There’s in interesting essay in the most recent issue of Smithsonian Magazine on the importance of understanding whether you are working on a puzzle or a mystery written by Gregory Treverton, who is the Director of RAND’s Center for Global Risk and Security.
There’s a reason millions of people try to solve crossword puzzles each day. Amid the well-ordered combat between a puzzler’s mind and the blank boxes waiting to be filled, there is satisfaction along with frustration. Even when you can’t find the right answer, you know it exists. Puzzles can be solved; they have answers.
But a mystery offers no such comfort. It poses a question that has no definitive answer because the answer is contingent; it depends on a future interaction of many factors, known and unknown. A mystery cannot be answered; it can only be framed, by identifying the critical factors and applying some sense of how they have interacted in the past and might interact in the future. A mystery is an attempt to define ambiguities.
Puzzles may be more satisfying, but the world increasingly offers us mysteries. Treating them as puzzles is like trying to solve the unsolvable—an impossible challenge. But approaching them as mysteries may make us more comfortable with the uncertainties of our age. [Risks and Riddles.]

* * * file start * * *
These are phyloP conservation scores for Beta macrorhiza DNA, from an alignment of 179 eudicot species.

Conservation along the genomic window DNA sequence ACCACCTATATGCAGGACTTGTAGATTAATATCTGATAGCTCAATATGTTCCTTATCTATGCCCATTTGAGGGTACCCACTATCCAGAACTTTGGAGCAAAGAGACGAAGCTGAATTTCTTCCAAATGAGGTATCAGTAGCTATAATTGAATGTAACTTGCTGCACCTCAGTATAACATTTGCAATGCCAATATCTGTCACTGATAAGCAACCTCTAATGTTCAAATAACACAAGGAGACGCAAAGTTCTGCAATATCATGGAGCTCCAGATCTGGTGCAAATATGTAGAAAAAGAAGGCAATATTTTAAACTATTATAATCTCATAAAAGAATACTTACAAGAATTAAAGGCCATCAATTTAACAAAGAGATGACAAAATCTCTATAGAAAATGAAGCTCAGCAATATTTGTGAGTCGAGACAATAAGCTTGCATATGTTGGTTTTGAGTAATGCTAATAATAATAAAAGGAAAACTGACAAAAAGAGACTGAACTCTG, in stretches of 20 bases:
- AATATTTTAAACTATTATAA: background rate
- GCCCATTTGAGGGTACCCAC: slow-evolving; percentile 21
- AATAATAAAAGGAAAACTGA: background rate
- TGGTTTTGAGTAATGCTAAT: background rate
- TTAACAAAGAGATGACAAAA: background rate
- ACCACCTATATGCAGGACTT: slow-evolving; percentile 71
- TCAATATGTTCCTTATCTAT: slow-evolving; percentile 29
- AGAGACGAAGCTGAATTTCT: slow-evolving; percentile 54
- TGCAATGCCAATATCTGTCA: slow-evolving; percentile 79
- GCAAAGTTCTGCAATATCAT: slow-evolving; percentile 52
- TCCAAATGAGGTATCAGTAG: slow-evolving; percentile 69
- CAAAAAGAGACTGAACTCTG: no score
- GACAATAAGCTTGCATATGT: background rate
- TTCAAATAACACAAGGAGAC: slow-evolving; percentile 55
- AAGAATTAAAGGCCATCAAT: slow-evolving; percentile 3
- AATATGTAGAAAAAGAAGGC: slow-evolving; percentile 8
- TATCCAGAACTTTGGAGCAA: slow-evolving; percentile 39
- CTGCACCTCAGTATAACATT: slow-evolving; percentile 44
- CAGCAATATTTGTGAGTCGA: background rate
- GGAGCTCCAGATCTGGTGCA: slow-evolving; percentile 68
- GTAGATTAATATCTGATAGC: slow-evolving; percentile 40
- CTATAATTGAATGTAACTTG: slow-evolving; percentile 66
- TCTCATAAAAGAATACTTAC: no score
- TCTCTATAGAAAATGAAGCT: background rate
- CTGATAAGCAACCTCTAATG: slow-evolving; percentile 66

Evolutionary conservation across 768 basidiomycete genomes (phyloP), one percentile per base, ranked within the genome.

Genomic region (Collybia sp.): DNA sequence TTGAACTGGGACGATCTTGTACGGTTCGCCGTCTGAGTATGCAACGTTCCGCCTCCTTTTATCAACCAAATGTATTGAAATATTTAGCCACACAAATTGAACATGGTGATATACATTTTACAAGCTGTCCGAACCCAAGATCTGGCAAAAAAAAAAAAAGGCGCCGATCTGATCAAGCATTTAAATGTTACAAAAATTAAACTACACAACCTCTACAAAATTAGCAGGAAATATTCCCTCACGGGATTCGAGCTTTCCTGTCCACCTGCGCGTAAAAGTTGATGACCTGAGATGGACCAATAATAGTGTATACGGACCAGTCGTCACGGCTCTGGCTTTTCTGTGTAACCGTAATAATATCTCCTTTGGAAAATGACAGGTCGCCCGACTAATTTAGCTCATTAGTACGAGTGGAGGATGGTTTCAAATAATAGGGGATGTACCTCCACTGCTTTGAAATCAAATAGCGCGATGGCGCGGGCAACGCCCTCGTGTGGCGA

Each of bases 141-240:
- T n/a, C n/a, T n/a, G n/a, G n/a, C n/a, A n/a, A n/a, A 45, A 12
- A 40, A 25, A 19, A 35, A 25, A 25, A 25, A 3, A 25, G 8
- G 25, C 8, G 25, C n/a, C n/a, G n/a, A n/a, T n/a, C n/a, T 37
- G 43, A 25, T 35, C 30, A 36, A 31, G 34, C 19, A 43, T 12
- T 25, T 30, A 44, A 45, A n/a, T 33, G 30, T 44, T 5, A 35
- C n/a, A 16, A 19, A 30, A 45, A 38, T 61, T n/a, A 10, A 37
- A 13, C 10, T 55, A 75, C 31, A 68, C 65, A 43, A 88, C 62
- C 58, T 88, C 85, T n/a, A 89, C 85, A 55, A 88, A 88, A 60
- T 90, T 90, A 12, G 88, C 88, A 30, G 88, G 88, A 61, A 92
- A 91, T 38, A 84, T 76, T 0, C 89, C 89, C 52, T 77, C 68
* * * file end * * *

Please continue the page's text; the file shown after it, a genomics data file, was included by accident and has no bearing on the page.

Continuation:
Treverton’s essay focuses on the distinction in the context terrorism and law enforcement, but it is worth pondering more broadly. Most of our training and experience in organizations is focused on puzzle-solving skills. MBA programs focus on equipping their graduates with toolkits for solving a host of problems; once those problems have been appropriately identified and bounded. They offer far less guidance on the far more difficult task of framing issues in ways that can be addressed.
Absent good practices in framing issues, the temptation is always to force issues into puzzle structures that can be solved. Treverton offers an important reminder of the risks of forcing mysteries into puzzles.
Another helpful language system to employ here is Horst Rittel’s notion of “wicked problems.” Jeff Conklin, at the CogNexus Institute has some excellent materials to help get started down this path. Take a look at “Wicked Problems and Social Complexity” (PDF file) and “Issues as Elements of Information Systems” (PDF file) which is Rittel’s original paper on the topic. Conklin has also written an excellent book on the topic: Dialogue Mapping : Building Shared Understanding of Wicked Problems. Finally, there is an open source software tool, Compendium, available to support some of the techniques for framing and working on wicked problems that Conklin advocates.